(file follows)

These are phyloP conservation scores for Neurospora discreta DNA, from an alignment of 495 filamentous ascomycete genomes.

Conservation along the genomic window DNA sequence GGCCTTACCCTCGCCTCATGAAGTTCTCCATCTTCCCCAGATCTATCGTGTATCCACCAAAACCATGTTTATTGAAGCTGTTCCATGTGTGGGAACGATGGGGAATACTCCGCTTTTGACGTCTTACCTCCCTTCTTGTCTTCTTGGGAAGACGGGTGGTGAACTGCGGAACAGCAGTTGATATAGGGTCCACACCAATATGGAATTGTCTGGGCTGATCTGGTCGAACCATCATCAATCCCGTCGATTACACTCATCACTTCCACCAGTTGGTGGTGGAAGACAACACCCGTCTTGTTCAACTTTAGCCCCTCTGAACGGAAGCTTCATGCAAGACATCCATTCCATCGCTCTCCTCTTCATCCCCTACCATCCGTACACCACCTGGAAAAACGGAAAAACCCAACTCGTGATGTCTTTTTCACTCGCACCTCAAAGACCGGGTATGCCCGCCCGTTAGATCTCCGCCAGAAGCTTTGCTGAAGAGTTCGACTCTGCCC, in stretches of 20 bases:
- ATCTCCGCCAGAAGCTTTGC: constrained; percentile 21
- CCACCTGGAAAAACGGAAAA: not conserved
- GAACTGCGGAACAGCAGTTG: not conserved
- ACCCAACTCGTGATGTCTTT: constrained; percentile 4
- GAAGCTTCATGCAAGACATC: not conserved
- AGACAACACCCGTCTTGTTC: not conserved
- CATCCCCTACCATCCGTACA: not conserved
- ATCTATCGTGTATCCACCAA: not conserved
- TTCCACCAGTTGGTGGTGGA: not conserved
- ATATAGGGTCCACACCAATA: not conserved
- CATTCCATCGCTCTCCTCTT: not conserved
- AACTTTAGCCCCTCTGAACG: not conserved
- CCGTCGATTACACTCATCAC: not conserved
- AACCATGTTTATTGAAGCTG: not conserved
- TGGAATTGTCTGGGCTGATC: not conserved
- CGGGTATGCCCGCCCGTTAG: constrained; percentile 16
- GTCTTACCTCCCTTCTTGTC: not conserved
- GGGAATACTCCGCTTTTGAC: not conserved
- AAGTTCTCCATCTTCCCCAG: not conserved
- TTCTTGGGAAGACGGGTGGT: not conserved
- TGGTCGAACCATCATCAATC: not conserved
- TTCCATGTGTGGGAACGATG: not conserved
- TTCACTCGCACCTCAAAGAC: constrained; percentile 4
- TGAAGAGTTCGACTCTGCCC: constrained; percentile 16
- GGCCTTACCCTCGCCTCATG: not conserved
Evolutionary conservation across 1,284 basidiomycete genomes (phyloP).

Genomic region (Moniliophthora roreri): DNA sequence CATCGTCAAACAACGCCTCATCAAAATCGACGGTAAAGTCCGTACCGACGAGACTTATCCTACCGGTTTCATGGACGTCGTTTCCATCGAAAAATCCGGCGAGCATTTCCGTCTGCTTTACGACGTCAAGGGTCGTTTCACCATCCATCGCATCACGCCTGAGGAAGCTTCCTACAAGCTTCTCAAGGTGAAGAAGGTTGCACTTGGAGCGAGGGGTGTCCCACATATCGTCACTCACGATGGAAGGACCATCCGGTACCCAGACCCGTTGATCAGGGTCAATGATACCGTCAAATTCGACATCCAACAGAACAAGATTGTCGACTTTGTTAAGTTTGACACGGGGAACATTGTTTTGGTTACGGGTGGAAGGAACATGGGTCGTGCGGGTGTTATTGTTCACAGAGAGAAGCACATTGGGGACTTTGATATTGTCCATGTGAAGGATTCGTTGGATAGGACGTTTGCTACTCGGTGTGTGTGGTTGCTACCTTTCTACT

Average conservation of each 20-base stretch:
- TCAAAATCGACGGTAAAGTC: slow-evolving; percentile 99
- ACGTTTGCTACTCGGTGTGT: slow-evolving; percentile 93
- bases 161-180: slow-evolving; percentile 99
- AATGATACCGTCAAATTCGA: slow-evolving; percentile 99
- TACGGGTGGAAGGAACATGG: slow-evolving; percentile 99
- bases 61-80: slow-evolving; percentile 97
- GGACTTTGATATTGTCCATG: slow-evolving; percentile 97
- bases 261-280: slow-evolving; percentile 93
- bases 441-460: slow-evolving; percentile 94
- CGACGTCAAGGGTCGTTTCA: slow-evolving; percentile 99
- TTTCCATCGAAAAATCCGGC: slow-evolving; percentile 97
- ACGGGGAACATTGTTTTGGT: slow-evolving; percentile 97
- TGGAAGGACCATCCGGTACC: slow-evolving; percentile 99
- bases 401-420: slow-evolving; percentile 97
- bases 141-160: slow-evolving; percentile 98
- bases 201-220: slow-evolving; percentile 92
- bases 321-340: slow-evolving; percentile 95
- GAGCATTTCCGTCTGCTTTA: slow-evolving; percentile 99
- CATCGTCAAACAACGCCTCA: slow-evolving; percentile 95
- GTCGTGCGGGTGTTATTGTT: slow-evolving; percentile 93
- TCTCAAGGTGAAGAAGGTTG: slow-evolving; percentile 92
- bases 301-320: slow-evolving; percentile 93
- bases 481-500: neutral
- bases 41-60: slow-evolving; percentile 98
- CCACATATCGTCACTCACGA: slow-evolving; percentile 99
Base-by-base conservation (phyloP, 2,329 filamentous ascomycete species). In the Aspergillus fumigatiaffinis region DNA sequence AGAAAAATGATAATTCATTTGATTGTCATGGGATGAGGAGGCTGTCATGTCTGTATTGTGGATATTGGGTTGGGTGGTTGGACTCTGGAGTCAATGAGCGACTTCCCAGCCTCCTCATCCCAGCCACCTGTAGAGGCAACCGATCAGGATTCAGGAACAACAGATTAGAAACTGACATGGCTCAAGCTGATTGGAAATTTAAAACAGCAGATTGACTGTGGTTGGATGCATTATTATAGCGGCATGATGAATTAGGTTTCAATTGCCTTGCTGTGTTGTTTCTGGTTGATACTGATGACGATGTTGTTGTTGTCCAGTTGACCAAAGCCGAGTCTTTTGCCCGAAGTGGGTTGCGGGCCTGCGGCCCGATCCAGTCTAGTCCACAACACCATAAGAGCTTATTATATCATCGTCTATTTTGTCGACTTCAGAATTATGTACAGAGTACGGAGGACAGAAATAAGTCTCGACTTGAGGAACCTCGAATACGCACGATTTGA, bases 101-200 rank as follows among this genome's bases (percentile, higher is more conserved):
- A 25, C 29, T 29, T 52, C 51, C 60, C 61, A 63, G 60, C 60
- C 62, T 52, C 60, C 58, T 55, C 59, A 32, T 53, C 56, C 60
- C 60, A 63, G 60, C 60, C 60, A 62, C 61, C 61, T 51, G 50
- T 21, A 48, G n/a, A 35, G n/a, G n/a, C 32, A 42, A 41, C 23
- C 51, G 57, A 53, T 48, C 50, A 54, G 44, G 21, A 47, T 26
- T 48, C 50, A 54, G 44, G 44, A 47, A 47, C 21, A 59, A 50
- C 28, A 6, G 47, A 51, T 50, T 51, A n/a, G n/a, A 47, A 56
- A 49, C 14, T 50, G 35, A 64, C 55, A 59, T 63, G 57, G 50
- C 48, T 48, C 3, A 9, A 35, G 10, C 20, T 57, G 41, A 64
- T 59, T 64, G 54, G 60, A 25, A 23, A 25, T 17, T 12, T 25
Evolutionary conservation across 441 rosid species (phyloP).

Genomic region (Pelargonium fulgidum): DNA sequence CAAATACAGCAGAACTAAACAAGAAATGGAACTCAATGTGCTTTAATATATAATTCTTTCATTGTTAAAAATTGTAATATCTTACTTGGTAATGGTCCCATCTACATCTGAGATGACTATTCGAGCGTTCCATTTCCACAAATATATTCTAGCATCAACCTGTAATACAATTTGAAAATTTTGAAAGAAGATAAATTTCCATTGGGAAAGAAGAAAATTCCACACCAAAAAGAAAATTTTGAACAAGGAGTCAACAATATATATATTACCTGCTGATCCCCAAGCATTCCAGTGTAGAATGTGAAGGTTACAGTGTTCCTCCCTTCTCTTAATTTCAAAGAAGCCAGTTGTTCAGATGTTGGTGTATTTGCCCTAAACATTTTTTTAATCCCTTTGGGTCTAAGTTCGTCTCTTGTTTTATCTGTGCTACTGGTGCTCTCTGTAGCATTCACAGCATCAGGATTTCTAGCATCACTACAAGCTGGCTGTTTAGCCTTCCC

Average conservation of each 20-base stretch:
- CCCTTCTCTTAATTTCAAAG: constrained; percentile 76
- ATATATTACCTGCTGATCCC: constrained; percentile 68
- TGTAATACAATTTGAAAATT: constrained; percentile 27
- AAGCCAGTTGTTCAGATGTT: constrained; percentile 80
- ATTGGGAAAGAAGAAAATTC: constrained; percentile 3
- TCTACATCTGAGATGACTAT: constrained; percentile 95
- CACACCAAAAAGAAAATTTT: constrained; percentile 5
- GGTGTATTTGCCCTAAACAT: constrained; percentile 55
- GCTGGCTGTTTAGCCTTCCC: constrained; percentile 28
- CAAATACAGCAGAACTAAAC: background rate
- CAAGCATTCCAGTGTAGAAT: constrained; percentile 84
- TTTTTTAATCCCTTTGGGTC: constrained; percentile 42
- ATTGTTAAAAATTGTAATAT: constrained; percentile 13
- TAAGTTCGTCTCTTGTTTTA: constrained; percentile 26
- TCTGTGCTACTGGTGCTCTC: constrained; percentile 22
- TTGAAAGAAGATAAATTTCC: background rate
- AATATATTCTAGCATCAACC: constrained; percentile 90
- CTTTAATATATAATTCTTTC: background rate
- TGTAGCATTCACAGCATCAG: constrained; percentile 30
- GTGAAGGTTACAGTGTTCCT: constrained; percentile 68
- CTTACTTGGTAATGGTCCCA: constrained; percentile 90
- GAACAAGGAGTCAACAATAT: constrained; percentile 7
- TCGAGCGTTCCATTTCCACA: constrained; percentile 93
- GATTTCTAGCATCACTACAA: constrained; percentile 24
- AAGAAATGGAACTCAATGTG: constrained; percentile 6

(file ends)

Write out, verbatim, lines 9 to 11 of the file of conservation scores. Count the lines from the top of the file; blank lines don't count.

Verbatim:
- CATCCCCTACCATCCGTACA: not conserved
- ATCTATCGTGTATCCACCAA: not conserved
- TTCCACCAGTTGGTGGTGGA: not conserved